Antichresis is the contract by which a real estate is delivered as a guarantee of a future payment. Thus, the property passes into the hands of the creditor, allowing the latter to receive the income from the use and exploitation of the asset.

The antichresis lasts, in principle, until the borrower fulfills his obligation (except in cases that we will detail later). Once this objective has been fulfilled, the asset can return to the debtor.

Explained even more simply, antichresis is a pact between two parties in which one party (as a guarantee of payment) gives another to another (in case of not complying with their payment) a real estate. When, with the benefits of the real estate or the payment of the debtor, the debt disappears, then the real estate returns to the debtor's hands.

At the end of this article we will see an example, but first we will detail the characteristics of the antichresis; and the rights and duties of the parties.

Characteristics of antichresis

The main characteristics of antichresis are:

  • The borrower offers a collateral, that is, he is backing his payment commitment with a tangible asset, which in this case is a property.
  • Antichresis is an accessory right, since it is constituted to ensure payment of an obligation, and of its interests if these are generated. If the outstanding debt is extinguished, so does the antichresis.
  • The participants in the contract are the antichresist, who gives up possession of the property, and the antichretic creditor, who makes use of it.
  • The antichresist cannot recover the property without first paying off the pending debt.
  • It is unfeasible to carry out several antichresis contracts on the same good because its dispossession is required. To explain it in another way, the antichresist could not simultaneously deliver the property to more than one creditor. On the other hand, it is feasible to constitute several mortgages with respect to the same asset because it is not necessary for the debtor to dispose of his property.
  • This is perhaps one of the reasons why antichresis contracts are less popular than mortgages. The latter allow the debtor to continue occupying their home.
  • Each legislation defines antichresis differently. In the Peruvian case, for example, it is a real right (immediate and absolute power of attorney) by virtue of which the debtor delivers a property to its creditor as collateral. Thus, it grants him the power to exploit it and to perceive its fruits. Peruvian legislation also requires that the contract be recorded in public records as a formality.
  • The contract is not only extinguished after the payment of the obligation, but with the destruction or expropriation of the property, or if the creditor renounces the antichresis. The latter occurs if the lender considers, for example, that the use of the property does not generate sufficient income. Then, you will demand that the antichresist pay your debt in another way.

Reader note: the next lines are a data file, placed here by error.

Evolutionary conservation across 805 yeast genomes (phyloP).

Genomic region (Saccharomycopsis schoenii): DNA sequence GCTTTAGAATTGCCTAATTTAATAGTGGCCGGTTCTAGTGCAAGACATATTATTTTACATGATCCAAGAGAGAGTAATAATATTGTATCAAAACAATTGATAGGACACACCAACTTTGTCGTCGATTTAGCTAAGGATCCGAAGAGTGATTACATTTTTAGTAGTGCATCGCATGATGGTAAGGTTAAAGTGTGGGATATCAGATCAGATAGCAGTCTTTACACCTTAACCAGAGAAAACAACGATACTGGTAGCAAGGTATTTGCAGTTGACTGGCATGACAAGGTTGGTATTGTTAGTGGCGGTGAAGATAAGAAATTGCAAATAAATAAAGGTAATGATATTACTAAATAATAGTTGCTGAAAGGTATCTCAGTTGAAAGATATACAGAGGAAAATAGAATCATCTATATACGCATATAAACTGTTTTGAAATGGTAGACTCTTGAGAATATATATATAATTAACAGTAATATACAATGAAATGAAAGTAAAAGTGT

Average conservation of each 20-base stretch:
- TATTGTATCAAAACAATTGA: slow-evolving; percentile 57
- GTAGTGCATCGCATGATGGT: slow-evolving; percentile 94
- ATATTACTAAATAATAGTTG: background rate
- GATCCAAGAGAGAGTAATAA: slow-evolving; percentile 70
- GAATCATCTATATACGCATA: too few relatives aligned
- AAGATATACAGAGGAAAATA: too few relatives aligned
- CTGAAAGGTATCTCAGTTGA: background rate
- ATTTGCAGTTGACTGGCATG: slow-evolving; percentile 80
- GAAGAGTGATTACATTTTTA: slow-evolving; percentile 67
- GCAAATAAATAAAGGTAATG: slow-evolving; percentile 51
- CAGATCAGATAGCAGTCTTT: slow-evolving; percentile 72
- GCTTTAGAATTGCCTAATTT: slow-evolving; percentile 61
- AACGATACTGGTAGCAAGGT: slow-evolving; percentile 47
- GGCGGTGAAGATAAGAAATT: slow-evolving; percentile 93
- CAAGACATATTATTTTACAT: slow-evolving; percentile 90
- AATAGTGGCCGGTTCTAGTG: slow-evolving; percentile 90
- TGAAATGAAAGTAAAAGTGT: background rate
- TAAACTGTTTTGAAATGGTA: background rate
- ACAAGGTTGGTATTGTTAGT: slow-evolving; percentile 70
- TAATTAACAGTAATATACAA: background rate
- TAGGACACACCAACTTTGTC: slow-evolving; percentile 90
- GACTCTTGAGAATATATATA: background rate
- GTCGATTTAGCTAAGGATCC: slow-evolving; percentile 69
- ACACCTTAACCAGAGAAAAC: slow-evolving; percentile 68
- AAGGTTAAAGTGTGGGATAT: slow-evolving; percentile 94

Duties and rights of the antichristic creditor

The most important duties and rights of the anti-crete creditor are:

  • The creditor has the obligation to safeguard the integrity of the property
  • You must assume the expenses in basic services (water, electricity, among others) that allow you to use the property.
  • By taking possession of the guarantee, the creditor will enjoy the fruits of its exploitation. In the case of an apartment, for example, you can occupy it and save on rent. Another alternative is that you lease it to a third party, receiving the respective periodic benefit from the tenants.
  • The creditor will first collect the interest generated by the debt, if applicable. Once these financial expenses are paid, the income from the use of the property can amortize part of the principal of the loan.
  • If the parties have agreed that no interest will be accrued, the fruits of the exploitation of the asset will go directly to reduce the principal of the loan.
  • In the event of non-payment, the creditor may request judicial enforcement of the guarantee.

Duties and rights of the antichresist

The main duties and rights of the antichresist are:

  • You have the obligation to assign possession of the real estate, being able to request its restitution only when canceling your debt.
  • You can sue the creditor for damages if the creditor is not diligent in managing the property.
  • It is your responsibility to pay taxes related to the property.
  • You must bear the expenses for repairs and maintenance, unless the damages have been produced by the creditor.
  • You agree to replace the investment in improvements, which must have your consent.
  • You can object to misuse of the asset, for example, if the creditor plans to drastically change a space on the property.

Example of antichresis

Let's look at a very simple example of antichresis. Suppose that Luis Antonio Olivares owes José Gutiérrez $ 45,000. Then, both sign an antichresis contract to ensure the return of the financing.

The agreement allows Mr. Gutiérrez to occupy, or rent to a third party, one of the properties that Olivares owns. The term of the contract is ten months, assuming a rental price of US $ 4,500.

In this case, it should be noted that the participants have not agreed to earn interest on the loan. Thus, once the debt is paid, the asset returns to Olivares.

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